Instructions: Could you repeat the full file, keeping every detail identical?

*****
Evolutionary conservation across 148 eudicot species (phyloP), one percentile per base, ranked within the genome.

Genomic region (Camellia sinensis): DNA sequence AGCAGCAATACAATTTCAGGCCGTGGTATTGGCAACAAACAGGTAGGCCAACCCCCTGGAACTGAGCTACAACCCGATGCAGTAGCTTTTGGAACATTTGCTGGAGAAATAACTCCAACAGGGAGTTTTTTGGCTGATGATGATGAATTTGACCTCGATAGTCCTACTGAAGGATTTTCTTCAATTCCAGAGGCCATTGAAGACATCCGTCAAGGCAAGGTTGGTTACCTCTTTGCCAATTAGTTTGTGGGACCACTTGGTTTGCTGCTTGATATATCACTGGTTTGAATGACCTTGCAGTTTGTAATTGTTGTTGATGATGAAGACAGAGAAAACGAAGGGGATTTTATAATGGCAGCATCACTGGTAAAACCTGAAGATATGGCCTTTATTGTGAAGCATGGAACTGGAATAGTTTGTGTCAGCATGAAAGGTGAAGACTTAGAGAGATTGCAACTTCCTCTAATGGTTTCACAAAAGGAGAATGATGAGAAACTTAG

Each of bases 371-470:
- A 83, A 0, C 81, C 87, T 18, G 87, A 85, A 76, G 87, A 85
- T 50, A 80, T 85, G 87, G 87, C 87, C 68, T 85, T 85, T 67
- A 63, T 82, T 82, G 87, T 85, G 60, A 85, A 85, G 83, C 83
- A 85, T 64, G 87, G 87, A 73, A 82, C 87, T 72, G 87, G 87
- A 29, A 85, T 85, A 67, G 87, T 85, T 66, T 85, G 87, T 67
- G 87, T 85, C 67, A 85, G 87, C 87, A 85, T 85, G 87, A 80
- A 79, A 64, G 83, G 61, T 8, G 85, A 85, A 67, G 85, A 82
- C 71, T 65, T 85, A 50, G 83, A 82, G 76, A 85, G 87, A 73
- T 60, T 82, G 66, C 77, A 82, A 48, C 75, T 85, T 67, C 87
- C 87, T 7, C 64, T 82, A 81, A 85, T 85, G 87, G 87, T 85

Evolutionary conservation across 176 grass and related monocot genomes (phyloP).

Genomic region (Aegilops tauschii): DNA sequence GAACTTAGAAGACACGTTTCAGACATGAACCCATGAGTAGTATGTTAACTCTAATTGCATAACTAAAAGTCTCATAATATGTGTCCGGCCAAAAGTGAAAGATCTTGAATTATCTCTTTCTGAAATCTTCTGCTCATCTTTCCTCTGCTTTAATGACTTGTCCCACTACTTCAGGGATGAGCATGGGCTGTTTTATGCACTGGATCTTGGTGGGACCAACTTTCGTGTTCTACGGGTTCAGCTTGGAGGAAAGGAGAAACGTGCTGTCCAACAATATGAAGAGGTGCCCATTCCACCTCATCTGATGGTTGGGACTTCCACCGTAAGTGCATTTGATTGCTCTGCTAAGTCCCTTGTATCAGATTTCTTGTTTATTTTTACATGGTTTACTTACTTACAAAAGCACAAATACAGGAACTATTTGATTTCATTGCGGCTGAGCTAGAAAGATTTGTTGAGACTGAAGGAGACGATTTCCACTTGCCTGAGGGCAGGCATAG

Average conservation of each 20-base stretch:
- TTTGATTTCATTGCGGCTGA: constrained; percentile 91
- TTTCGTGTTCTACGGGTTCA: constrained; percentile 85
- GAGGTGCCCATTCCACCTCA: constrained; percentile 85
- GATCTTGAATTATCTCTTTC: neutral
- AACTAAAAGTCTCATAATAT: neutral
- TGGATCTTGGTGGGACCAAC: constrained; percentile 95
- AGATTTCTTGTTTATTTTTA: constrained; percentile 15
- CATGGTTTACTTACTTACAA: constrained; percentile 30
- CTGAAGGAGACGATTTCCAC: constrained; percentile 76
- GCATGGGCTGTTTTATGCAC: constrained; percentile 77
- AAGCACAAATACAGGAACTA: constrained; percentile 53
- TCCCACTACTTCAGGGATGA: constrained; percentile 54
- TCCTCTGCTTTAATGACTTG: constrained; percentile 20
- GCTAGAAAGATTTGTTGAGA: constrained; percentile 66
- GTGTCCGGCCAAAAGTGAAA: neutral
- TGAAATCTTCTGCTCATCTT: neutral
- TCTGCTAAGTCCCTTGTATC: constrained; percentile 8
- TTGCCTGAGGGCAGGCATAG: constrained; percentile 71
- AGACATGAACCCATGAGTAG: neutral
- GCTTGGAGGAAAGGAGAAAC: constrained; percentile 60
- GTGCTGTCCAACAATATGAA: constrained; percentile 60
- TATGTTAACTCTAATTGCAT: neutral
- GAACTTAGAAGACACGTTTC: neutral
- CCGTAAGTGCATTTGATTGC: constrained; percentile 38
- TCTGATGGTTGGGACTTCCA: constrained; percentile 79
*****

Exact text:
Evolutionary conservation across 148 eudicot species (phyloP), one percentile per base, ranked within the genome.

Genomic region (Camellia sinensis): DNA sequence AGCAGCAATACAATTTCAGGCCGTGGTATTGGCAACAAACAGGTAGGCCAACCCCCTGGAACTGAGCTACAACCCGATGCAGTAGCTTTTGGAACATTTGCTGGAGAAATAACTCCAACAGGGAGTTTTTTGGCTGATGATGATGAATTTGACCTCGATAGTCCTACTGAAGGATTTTCTTCAATTCCAGAGGCCATTGAAGACATCCGTCAAGGCAAGGTTGGTTACCTCTTTGCCAATTAGTTTGTGGGACCACTTGGTTTGCTGCTTGATATATCACTGGTTTGAATGACCTTGCAGTTTGTAATTGTTGTTGATGATGAAGACAGAGAAAACGAAGGGGATTTTATAATGGCAGCATCACTGGTAAAACCTGAAGATATGGCCTTTATTGTGAAGCATGGAACTGGAATAGTTTGTGTCAGCATGAAAGGTGAAGACTTAGAGAGATTGCAACTTCCTCTAATGGTTTCACAAAAGGAGAATGATGAGAAACTTAG

Each of bases 371-470:
- A 83, A 0, C 81, C 87, T 18, G 87, A 85, A 76, G 87, A 85
- T 50, A 80, T 85, G 87, G 87, C 87, C 68, T 85, T 85, T 67
- A 63, T 82, T 82, G 87, T 85, G 60, A 85, A 85, G 83, C 83
- A 85, T 64, G 87, G 87, A 73, A 82, C 87, T 72, G 87, G 87
- A 29, A 85, T 85, A 67, G 87, T 85, T 66, T 85, G 87, T 67
- G 87, T 85, C 67, A 85, G 87, C 87, A 85, T 85, G 87, A 80
- A 79, A 64, G 83, G 61, T 8, G 85, A 85, A 67, G 85, A 82
- C 71, T 65, T 85, A 50, G 83, A 82, G 76, A 85, G 87, A 73
- T 60, T 82, G 66, C 77, A 82, A 48, C 75, T 85, T 67, C 87
- C 87, T 7, C 64, T 82, A 81, A 85, T 85, G 87, G 87, T 85

Evolutionary conservation across 176 grass and related monocot genomes (phyloP).

Genomic region (Aegilops tauschii): DNA sequence GAACTTAGAAGACACGTTTCAGACATGAACCCATGAGTAGTATGTTAACTCTAATTGCATAACTAAAAGTCTCATAATATGTGTCCGGCCAAAAGTGAAAGATCTTGAATTATCTCTTTCTGAAATCTTCTGCTCATCTTTCCTCTGCTTTAATGACTTGTCCCACTACTTCAGGGATGAGCATGGGCTGTTTTATGCACTGGATCTTGGTGGGACCAACTTTCGTGTTCTACGGGTTCAGCTTGGAGGAAAGGAGAAACGTGCTGTCCAACAATATGAAGAGGTGCCCATTCCACCTCATCTGATGGTTGGGACTTCCACCGTAAGTGCATTTGATTGCTCTGCTAAGTCCCTTGTATCAGATTTCTTGTTTATTTTTACATGGTTTACTTACTTACAAAAGCACAAATACAGGAACTATTTGATTTCATTGCGGCTGAGCTAGAAAGATTTGTTGAGACTGAAGGAGACGATTTCCACTTGCCTGAGGGCAGGCATAG

Average conservation of each 20-base stretch:
- TTTGATTTCATTGCGGCTGA: constrained; percentile 91
- TTTCGTGTTCTACGGGTTCA: constrained; percentile 85
- GAGGTGCCCATTCCACCTCA: constrained; percentile 85
- GATCTTGAATTATCTCTTTC: neutral
- AACTAAAAGTCTCATAATAT: neutral
- TGGATCTTGGTGGGACCAAC: constrained; percentile 95
- AGATTTCTTGTTTATTTTTA: constrained; percentile 15
- CATGGTTTACTTACTTACAA: constrained; percentile 30
- CTGAAGGAGACGATTTCCAC: constrained; percentile 76
- GCATGGGCTGTTTTATGCAC: constrained; percentile 77
- AAGCACAAATACAGGAACTA: constrained; percentile 53
- TCCCACTACTTCAGGGATGA: constrained; percentile 54
- TCCTCTGCTTTAATGACTTG: constrained; percentile 20
- GCTAGAAAGATTTGTTGAGA: constrained; percentile 66
- GTGTCCGGCCAAAAGTGAAA: neutral
- TGAAATCTTCTGCTCATCTT: neutral
- TCTGCTAAGTCCCTTGTATC: constrained; percentile 8
- TTGCCTGAGGGCAGGCATAG: constrained; percentile 71
- AGACATGAACCCATGAGTAG: neutral
- GCTTGGAGGAAAGGAGAAAC: constrained; percentile 60
- GTGCTGTCCAACAATATGAA: constrained; percentile 60
- TATGTTAACTCTAATTGCAT: neutral
- GAACTTAGAAGACACGTTTC: neutral
- CCGTAAGTGCATTTGATTGC: constrained; percentile 38
- TCTGATGGTTGGGACTTCCA: constrained; percentile 79